So, picking up at number six (we had the first five yesterday): The Word of God gives us direction. It gives us direction, guidance. We need wisdom to know what to do, how to walk, how to deal with our life circumstances. People today pay a lot of money to get counselors, to get therapists, to get good wisdom from people.

Well, verse 24 of Psalm 119 tells us, “Your testimonies are my counselors.” God’s Word is a counselor. So the psalmist is saying, “When I need wisdom, where am I going to turn? I’m going to turn to this Book. I’m going to turn to God’s Word for counsel.”

He realizes that wisdom comes from God, and that God’s Word is sufficient for every area of my life and practice.

You want to know how to raise that three-year-old for whom no textbook was ever written? Here’s the textbook. You want to know how to deal with that husband who’s got this addictive issue? Or you’ve got this addiction, or you’re dealing with aging parents with Alzheimer’s or other season-of-life issues? What do you do? God’s Word is my counselor.

Now, that doesn’t mean other counselors can’t be helpful to us, but they’re going to be most helpful as they point us to the Word of God that gives us God’s wisdom.

One of the most familiar verses in this passage is 105:

Your  word is a lamp to my feet and a light to my path.

And then verse 130:

The unfolding of your words gives light; it imparts understanding to the simple.

Now, as you think about God’s Word being a light, giving direction, giving counsel or giving wisdom, in order to get that light shining on our path, we have to acknowledge that we need light, that we lack wisdom, that we lack understanding, that we’re simple, and we need God’s help.

I was actually studying Psalm 119 a few weeks ago late one night when the power went out in my area—no explanation. It was out for several hours. I had books spread all over my bed and papers and outlines and notes, and it was dark. I couldn’t see. So thankfully, I had a stash of candles and lit enough to burn a house down probably, but I was very aware in that moment that you need light to study. You need light to see.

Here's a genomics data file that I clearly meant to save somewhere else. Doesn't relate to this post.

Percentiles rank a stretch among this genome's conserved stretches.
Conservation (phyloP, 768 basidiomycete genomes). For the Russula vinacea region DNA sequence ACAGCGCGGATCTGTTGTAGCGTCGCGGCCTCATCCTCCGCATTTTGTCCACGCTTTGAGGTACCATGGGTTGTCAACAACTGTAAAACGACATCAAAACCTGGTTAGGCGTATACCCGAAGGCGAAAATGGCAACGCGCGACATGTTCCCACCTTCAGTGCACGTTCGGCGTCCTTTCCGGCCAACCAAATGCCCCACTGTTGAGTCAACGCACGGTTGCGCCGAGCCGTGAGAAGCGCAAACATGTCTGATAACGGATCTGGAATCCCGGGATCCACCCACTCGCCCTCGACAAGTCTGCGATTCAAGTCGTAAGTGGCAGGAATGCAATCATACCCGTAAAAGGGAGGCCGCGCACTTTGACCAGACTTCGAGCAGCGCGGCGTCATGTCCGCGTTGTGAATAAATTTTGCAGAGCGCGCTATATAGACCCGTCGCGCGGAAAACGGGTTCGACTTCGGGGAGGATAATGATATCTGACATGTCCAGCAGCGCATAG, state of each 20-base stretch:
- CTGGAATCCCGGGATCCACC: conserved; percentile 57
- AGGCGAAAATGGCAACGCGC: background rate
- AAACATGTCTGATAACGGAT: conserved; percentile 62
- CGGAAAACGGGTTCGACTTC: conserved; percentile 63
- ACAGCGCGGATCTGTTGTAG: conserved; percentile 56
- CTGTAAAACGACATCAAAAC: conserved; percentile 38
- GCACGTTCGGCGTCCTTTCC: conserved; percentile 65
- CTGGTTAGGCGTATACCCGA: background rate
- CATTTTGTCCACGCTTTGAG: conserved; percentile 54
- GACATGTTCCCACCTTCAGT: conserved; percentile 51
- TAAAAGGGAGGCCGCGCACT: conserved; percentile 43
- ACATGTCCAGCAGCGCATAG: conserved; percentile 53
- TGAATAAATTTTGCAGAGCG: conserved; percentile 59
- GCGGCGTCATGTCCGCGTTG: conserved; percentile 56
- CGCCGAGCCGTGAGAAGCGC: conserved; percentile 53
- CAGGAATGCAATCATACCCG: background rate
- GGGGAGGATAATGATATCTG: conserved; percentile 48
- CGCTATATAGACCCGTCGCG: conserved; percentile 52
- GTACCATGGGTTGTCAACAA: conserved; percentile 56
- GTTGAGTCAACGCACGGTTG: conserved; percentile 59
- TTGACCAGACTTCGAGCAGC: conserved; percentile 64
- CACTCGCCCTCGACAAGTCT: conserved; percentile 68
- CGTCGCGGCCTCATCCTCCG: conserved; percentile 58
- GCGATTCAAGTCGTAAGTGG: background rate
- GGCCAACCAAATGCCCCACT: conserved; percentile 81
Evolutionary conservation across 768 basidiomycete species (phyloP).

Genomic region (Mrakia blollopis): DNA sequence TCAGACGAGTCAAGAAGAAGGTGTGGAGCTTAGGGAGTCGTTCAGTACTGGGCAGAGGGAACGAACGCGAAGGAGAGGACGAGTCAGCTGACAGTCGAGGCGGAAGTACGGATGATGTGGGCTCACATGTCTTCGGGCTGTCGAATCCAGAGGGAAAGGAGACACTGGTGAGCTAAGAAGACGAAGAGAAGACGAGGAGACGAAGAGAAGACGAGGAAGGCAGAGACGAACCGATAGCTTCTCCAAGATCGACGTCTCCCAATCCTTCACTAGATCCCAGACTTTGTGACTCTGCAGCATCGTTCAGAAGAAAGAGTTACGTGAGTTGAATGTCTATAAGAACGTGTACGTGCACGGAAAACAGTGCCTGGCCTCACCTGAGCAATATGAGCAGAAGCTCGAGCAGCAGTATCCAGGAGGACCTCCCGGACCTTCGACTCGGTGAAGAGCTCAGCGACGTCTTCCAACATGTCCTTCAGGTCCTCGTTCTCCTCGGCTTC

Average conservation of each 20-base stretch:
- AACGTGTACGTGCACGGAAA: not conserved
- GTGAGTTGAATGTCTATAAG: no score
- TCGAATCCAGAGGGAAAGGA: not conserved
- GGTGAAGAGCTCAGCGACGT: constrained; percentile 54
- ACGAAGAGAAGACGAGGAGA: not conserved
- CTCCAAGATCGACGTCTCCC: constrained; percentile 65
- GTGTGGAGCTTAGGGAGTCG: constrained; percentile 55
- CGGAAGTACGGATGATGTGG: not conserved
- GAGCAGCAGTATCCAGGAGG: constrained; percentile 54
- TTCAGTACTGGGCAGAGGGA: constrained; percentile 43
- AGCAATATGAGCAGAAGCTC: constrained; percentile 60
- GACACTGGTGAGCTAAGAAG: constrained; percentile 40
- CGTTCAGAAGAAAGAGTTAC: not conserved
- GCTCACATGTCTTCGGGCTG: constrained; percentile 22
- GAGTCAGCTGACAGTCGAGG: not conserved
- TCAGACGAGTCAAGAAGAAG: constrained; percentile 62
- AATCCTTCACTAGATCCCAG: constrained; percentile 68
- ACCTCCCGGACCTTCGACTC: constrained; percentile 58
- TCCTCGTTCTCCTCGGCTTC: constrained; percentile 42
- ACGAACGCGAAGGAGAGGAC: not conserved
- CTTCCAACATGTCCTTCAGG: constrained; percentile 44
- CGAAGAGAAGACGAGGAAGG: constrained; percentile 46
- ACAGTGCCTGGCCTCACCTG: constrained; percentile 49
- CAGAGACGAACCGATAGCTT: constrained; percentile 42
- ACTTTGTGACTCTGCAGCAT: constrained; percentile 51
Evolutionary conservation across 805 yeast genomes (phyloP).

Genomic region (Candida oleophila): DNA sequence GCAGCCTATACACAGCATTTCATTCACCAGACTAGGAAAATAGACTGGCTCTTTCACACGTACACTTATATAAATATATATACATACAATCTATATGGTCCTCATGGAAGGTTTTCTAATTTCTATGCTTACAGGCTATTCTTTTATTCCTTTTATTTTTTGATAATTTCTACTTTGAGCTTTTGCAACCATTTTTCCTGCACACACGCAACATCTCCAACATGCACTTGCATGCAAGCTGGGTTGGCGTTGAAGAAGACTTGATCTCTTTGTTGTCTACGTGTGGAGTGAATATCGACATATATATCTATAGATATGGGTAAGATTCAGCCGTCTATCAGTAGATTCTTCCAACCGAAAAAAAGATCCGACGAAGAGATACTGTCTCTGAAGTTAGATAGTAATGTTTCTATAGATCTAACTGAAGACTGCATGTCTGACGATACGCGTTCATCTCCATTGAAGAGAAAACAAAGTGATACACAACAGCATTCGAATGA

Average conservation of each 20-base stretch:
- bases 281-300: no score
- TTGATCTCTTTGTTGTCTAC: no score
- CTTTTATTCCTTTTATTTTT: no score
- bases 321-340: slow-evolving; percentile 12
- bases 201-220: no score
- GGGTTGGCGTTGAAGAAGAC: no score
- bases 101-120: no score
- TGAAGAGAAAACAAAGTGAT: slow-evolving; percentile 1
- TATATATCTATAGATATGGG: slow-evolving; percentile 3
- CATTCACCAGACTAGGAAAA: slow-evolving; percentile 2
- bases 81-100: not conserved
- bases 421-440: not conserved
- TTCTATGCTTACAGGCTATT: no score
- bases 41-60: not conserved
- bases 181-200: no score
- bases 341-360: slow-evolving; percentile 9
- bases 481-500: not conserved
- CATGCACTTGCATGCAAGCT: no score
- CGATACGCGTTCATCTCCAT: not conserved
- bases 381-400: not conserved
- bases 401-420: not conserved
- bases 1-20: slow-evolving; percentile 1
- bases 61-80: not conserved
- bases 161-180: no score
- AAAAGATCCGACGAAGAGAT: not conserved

If you don’t have light, if I go much further than my bed, I’m going to stumble and fall. I need light. You need a flashlight. The Word of God will keep us from stumbling. It’s a lamp. It’s a light. It gives us perspective. It gives us insight. It gives us understanding. Things we can’t see without it. It’s a light.

So as you have questions in relation to decisions for your future, family, marriage, children, finances, job, priorities, relationships. . .we all have issues we need to deal with. I’ve just talked with several women in this room who are dealing with tough life circumstances. You need direction. You need guidance. You need wisdom.

Are you turning to God’s Word to get it? God’s Word is a lamp. It’s a light. The unfolding of His Words gives light to our path.

Now, let me just remind you: If you want wisdom, it’s not enough to just know it. God’s Word is not like a magic potion or a good luck charm.

  • You have to have it in your heart. 
  • You have to turn to it. 
  • You have to draw upon it. 
  • You have to meditate on it. 
  • You have to keep it. 
  • You have to use it, rely on it, apply it. 

Then it will be a light to your path.

So that’s the first benefit we’re looking at today. Then the next one, God’s Word gives us deliverance. The word that’s actually used in Psalm 119 in a number of verses is salvation.

Let your steadfast love come to me, O LORD, your salvation according to your promise. (v. 41)

In the Old Testament context, God’s salvation is His deliverance from enemies. God’s action to deliver His people from their enemies, and, of course, in the context of the whole of Scripture, we know that God is a saving God who has sent Jesus Christ to this earth as His means to deliver us from the enemy of sin and Satan.

So we see hints of the gospel, hints of the New Testament understanding of salvation, hints of salvation as it unfolds more fully in the New Testament.

Verse 94 says:

I am yours; save me, for I have sought your precepts.

Verse 155:

Salvation is far from the wicked, for they do not seek your statutes.

God’s Word brings deliverance to those who know it, love it, trust it, keep it. It brings salvation.

Now, just a reminder, this is where we need the whole of Scripture as we study any part of it. We are not saved spiritually, we are not saved from sin by keeping the law. Well, we could be if we could keep all of the law perfectly every moment of our entire lives. But we all know that we can’t keep it. We are law breakers, so we cannot be saved by keeping the law.